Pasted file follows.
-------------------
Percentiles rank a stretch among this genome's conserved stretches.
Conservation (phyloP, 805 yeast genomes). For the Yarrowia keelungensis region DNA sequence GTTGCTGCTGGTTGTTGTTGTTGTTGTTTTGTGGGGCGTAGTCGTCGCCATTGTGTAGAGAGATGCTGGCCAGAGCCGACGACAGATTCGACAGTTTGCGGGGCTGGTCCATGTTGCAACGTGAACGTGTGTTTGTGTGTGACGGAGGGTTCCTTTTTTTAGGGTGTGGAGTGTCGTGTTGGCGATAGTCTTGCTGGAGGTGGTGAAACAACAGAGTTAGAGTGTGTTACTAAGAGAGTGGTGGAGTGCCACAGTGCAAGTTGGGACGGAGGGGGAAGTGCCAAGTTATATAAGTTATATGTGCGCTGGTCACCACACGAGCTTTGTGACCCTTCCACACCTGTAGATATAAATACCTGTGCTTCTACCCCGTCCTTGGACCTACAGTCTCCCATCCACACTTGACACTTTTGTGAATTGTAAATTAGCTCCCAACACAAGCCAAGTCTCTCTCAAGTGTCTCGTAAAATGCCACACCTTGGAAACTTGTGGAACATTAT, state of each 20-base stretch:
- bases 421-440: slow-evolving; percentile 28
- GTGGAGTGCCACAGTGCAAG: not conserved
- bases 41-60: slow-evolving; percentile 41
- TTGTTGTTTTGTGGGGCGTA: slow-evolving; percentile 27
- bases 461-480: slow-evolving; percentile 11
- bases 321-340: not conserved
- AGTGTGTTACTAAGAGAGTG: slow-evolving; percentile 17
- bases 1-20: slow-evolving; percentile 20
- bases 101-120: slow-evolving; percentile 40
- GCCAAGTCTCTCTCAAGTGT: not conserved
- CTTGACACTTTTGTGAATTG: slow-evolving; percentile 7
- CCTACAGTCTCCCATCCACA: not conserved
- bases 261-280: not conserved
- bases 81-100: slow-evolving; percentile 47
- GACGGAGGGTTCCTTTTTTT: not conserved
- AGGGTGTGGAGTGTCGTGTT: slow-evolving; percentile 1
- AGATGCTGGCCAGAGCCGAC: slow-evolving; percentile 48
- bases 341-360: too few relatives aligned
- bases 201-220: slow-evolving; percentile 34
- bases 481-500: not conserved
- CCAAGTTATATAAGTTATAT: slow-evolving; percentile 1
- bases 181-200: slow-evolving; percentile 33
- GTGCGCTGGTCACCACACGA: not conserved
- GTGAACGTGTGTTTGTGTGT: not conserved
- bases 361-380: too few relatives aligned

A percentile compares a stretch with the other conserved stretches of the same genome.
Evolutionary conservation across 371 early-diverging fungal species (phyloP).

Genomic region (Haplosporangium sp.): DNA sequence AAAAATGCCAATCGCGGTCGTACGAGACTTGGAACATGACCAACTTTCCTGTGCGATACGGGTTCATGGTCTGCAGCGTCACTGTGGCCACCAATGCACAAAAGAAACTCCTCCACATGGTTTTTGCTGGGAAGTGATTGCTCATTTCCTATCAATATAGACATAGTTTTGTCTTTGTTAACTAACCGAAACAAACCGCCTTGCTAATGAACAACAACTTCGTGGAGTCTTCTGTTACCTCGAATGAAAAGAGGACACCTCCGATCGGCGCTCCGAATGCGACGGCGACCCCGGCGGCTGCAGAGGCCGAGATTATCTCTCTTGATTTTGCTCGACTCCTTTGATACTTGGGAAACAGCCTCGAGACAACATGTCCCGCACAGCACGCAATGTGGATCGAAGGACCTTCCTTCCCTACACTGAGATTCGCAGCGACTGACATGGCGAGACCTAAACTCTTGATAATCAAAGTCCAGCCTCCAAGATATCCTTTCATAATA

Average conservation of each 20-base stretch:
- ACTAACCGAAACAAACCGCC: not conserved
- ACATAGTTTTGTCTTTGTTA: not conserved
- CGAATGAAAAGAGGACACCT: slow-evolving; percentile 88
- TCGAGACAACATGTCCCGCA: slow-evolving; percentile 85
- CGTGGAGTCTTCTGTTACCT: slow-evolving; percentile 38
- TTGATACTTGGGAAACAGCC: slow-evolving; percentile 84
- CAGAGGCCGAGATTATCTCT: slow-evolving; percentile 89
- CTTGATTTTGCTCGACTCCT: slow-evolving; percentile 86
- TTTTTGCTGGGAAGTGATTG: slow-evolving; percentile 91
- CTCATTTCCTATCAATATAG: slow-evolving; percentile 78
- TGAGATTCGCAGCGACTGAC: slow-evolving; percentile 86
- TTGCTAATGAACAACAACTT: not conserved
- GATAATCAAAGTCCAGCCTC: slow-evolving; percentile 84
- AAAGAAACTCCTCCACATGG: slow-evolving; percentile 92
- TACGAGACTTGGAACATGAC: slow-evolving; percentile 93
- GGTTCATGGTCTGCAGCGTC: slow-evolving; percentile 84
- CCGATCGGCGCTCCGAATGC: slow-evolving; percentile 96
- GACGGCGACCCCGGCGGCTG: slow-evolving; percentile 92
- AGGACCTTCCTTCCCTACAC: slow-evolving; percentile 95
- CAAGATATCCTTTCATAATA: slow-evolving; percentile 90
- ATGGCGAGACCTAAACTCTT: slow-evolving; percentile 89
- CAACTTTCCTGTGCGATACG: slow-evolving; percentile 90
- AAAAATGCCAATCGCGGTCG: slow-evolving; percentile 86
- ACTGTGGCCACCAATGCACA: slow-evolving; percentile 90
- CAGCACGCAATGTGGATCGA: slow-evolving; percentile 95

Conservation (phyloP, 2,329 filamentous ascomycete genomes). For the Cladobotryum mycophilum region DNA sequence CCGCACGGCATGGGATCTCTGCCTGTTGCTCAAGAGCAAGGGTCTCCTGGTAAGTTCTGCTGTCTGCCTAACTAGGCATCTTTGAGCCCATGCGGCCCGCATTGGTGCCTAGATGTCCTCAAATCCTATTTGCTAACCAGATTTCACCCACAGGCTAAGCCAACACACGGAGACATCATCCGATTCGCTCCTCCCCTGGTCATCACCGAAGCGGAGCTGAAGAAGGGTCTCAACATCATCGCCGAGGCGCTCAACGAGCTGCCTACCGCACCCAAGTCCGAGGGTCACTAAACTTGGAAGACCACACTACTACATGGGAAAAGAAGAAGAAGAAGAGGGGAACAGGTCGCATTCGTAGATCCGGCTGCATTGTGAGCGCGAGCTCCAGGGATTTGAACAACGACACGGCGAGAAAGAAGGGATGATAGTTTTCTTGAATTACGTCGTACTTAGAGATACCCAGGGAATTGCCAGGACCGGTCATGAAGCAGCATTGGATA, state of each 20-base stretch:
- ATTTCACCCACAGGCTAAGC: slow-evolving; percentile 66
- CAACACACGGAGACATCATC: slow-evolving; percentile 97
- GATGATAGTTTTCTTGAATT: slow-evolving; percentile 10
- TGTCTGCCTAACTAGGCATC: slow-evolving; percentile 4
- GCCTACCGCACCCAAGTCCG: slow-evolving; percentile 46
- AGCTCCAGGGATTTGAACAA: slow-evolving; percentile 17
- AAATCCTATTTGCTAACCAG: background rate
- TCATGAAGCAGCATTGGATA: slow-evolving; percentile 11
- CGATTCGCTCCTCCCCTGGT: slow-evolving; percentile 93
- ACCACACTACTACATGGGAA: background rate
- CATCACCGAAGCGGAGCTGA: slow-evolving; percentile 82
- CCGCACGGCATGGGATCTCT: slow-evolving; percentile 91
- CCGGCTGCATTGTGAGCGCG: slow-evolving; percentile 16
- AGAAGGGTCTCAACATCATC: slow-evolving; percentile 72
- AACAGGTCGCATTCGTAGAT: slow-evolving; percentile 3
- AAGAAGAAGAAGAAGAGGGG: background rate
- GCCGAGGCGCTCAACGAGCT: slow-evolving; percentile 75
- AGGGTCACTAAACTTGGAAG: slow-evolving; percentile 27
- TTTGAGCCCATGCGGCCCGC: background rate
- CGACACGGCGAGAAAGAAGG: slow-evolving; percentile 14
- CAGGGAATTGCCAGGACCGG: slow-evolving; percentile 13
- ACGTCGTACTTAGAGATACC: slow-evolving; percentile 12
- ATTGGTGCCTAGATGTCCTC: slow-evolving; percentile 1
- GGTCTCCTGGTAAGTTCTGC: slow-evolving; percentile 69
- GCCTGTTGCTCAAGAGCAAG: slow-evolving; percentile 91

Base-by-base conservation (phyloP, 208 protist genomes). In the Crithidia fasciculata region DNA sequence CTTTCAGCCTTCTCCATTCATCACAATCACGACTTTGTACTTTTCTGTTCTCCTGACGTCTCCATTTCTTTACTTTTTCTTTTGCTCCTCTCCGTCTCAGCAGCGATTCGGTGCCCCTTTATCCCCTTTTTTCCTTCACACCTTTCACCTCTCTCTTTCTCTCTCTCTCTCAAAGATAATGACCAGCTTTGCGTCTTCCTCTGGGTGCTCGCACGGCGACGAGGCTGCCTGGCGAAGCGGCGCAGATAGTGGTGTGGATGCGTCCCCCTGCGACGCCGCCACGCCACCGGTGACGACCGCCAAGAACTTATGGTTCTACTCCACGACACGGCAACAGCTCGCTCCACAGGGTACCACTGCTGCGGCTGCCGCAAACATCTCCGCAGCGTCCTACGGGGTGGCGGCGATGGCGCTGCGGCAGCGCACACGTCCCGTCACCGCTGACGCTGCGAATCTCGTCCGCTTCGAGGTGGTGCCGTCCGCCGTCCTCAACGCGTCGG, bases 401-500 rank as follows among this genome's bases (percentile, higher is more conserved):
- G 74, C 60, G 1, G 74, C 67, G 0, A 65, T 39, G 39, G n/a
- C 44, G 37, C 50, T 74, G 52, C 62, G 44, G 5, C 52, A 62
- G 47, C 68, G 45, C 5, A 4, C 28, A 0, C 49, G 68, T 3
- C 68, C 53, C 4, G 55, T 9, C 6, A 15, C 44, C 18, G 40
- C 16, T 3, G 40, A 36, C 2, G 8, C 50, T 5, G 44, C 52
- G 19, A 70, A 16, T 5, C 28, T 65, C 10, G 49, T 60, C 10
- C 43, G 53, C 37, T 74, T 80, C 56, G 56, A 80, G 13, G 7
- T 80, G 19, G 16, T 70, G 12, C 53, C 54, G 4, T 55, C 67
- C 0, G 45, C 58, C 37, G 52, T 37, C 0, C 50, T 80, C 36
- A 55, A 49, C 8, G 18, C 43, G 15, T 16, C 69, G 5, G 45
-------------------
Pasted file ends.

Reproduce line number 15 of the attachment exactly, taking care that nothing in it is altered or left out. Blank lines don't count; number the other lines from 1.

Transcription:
- bases 261-280: not conserved